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This is a very old entry — images are small, formatting is off.

 

Hi Hi Birdie

Reviewed Nov. 23, 2011 by Armin

Industry / Sports Tags /

Toronto Blue Jays Logo, Before and After

The Toronto Blue Jays joined the Eastern Division of Major League Baseball in 1977 and are two-time World Series winners (1992 and 1993). With the departure of the Montreal Expos to Washington, the Blue Jays are the sole Canadian team in the MLB. Last week, the Blue Jays announced new uniforms and a new logo for the 2012 season, designed by the MLB’s Design Services, that take them back to their original look

Toronto Blue Jays

The new look is a modernized version of the franchise’s first logo that was used from 1977-97. It features a sleeker-looking Blue Jay bird head with a prominent red maple leaf to showcase Toronto’s standing as the only Major League Baseball team in Canada.

The new look was more than 18 months in the making. It was created by the Blue Jays with assistance from the Design Services division of Major League Baseball, in conjunction with members of Toronto’s staff, manager John Farrell and several players.
Press Release

Promo video for new logo. Cold, hard proof that it embroiders!

Toronto Blue Jays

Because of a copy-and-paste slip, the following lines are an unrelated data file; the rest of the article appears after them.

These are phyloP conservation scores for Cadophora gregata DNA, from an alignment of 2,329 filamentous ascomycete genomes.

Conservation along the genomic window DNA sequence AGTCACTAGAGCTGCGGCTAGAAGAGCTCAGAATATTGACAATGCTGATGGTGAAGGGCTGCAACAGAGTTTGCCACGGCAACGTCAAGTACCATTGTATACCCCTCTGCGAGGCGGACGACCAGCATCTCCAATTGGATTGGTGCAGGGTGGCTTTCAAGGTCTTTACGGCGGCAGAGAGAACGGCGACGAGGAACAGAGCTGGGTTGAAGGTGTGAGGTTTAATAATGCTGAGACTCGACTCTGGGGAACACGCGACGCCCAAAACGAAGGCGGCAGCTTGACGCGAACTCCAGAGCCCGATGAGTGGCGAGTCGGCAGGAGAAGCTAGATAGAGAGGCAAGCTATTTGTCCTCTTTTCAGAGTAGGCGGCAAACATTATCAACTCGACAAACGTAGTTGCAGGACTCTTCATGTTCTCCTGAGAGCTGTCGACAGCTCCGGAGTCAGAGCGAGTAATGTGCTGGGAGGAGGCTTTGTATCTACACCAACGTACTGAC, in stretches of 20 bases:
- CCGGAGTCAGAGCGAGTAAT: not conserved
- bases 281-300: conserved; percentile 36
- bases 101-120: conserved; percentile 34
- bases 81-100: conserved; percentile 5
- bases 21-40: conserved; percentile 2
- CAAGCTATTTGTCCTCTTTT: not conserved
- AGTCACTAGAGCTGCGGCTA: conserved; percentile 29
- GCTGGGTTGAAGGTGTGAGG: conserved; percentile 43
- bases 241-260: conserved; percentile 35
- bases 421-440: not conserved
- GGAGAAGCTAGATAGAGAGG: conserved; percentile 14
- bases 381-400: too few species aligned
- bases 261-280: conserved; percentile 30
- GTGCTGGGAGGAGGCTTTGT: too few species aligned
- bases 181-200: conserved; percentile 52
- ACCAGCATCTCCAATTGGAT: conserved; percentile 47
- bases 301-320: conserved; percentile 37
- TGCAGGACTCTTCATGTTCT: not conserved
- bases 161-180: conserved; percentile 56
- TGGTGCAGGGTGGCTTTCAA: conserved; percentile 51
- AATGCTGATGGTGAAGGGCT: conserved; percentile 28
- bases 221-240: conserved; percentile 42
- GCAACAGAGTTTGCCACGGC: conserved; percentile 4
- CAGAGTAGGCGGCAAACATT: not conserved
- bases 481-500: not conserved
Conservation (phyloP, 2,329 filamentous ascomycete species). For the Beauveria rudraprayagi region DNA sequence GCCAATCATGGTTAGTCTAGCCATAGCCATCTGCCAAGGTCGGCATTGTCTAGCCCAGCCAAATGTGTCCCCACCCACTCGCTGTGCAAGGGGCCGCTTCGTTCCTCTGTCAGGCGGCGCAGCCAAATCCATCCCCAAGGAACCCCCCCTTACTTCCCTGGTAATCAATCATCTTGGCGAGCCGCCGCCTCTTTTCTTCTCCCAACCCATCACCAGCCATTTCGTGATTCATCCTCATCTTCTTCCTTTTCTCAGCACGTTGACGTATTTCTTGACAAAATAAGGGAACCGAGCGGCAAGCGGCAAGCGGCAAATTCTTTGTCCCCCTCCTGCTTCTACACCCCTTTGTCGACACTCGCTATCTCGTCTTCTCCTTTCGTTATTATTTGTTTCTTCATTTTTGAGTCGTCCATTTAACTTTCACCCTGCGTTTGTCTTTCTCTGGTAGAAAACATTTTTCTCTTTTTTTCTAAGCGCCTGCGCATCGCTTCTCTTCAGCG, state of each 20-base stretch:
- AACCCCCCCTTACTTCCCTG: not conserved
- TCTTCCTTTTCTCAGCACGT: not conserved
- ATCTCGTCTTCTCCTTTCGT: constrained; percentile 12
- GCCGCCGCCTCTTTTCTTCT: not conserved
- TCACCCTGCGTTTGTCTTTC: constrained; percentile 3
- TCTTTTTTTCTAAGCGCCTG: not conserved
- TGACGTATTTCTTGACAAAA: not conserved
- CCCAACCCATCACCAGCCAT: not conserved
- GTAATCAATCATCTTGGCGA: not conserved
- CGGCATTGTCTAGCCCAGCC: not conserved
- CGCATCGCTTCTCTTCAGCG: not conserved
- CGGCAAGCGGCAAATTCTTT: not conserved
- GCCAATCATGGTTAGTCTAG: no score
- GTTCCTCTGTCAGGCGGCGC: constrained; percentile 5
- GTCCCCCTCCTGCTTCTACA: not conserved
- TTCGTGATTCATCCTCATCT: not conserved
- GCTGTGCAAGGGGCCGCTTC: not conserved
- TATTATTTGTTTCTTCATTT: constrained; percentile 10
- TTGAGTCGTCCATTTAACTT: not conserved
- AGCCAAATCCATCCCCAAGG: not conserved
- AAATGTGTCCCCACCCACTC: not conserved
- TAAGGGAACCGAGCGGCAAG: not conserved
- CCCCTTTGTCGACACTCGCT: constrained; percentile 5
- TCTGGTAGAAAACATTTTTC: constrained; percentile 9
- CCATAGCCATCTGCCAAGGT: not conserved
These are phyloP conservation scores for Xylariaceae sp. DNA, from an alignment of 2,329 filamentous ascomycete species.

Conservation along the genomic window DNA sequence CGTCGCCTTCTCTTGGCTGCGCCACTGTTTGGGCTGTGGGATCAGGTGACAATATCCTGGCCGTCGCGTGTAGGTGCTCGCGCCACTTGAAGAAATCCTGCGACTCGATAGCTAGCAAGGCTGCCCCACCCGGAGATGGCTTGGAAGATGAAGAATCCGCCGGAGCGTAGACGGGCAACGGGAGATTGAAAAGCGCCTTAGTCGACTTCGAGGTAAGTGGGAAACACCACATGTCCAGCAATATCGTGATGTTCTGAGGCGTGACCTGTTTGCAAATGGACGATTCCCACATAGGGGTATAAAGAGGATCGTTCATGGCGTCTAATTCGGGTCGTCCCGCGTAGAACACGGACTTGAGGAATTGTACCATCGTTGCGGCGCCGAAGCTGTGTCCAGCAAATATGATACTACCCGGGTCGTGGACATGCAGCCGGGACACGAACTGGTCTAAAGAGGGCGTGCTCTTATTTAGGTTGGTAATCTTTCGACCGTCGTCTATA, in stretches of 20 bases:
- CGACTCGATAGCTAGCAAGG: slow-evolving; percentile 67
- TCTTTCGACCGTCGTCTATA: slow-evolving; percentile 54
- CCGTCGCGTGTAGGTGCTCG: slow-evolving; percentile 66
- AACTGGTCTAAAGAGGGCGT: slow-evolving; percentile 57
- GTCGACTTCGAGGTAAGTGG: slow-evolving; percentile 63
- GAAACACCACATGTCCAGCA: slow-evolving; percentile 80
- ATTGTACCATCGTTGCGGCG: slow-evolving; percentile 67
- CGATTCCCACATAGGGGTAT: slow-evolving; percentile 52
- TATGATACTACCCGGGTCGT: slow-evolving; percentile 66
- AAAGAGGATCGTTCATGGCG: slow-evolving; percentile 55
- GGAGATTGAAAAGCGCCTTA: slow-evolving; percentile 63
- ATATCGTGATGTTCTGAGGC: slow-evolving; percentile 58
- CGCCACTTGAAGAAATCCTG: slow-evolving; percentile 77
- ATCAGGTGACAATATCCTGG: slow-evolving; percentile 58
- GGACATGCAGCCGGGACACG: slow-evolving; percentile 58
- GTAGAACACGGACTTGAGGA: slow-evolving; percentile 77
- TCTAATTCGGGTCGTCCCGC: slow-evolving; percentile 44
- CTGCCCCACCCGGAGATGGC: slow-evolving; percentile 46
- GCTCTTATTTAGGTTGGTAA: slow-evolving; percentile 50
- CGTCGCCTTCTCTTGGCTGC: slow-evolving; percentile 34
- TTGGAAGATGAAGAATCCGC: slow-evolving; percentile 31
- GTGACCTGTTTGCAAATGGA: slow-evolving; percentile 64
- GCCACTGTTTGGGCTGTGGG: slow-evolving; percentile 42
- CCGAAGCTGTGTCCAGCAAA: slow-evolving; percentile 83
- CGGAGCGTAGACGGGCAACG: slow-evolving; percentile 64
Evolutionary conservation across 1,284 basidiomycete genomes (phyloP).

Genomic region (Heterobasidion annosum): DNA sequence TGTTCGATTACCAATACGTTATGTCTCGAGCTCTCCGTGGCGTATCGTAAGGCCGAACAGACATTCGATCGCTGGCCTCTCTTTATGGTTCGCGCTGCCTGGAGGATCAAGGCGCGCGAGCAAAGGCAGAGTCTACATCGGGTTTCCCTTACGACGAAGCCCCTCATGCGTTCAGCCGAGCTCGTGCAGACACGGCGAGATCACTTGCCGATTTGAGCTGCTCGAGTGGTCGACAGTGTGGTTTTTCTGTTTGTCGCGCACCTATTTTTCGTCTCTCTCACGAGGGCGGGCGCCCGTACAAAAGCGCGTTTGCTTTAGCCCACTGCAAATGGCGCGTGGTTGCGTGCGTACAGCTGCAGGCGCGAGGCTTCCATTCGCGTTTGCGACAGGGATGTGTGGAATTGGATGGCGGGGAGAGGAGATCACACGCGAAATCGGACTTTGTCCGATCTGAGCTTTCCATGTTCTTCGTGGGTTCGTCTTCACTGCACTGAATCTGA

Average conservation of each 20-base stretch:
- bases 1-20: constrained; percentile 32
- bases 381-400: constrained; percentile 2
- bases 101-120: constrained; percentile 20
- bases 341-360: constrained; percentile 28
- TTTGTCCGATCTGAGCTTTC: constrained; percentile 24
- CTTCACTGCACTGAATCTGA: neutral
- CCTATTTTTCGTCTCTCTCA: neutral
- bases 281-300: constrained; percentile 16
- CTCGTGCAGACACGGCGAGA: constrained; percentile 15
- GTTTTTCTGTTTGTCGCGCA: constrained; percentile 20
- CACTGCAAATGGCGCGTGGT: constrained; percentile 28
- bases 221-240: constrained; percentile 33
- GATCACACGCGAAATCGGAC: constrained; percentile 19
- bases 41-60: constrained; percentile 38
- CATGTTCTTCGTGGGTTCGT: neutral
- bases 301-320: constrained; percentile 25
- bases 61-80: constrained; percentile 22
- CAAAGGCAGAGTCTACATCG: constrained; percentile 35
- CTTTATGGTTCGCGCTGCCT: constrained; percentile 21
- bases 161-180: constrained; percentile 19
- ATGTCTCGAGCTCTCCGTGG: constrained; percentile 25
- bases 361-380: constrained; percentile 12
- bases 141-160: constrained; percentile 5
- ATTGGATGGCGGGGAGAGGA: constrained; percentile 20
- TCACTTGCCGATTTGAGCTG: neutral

Alternate logo, above. Lettering options, below.

Toronto Blue Jays



Toronto Blue Jays

The previous logo stood out from the rest of MLB’s logos in that it used the super angry, super italicized, super stroked look that clashed against the simplicity of most other team logos. So it’s nice to see a storied franchise go back to their roots and revive a well-known logo. Unfortunately the original logo wasn’t that good so the revival can only do so much. The logo looks like a plate of food served haphazardly, one thing on top of the other, with the maple leaf as garnish. The execution is better — from the blue jay itself to the chiseled serif type choice to the inline lettering — but the arrangement mostly remains awkward. Not terrible, just not great. The alternate logos and lettering options, on their own, look quite disconnected even if, again, they are sort of well done. There just seems to be a lack of cohesiveness and connection between icon and typography. Nonetheless, a welcome change to simpler things.

Thanks to Chris Rooney for first tip.

 

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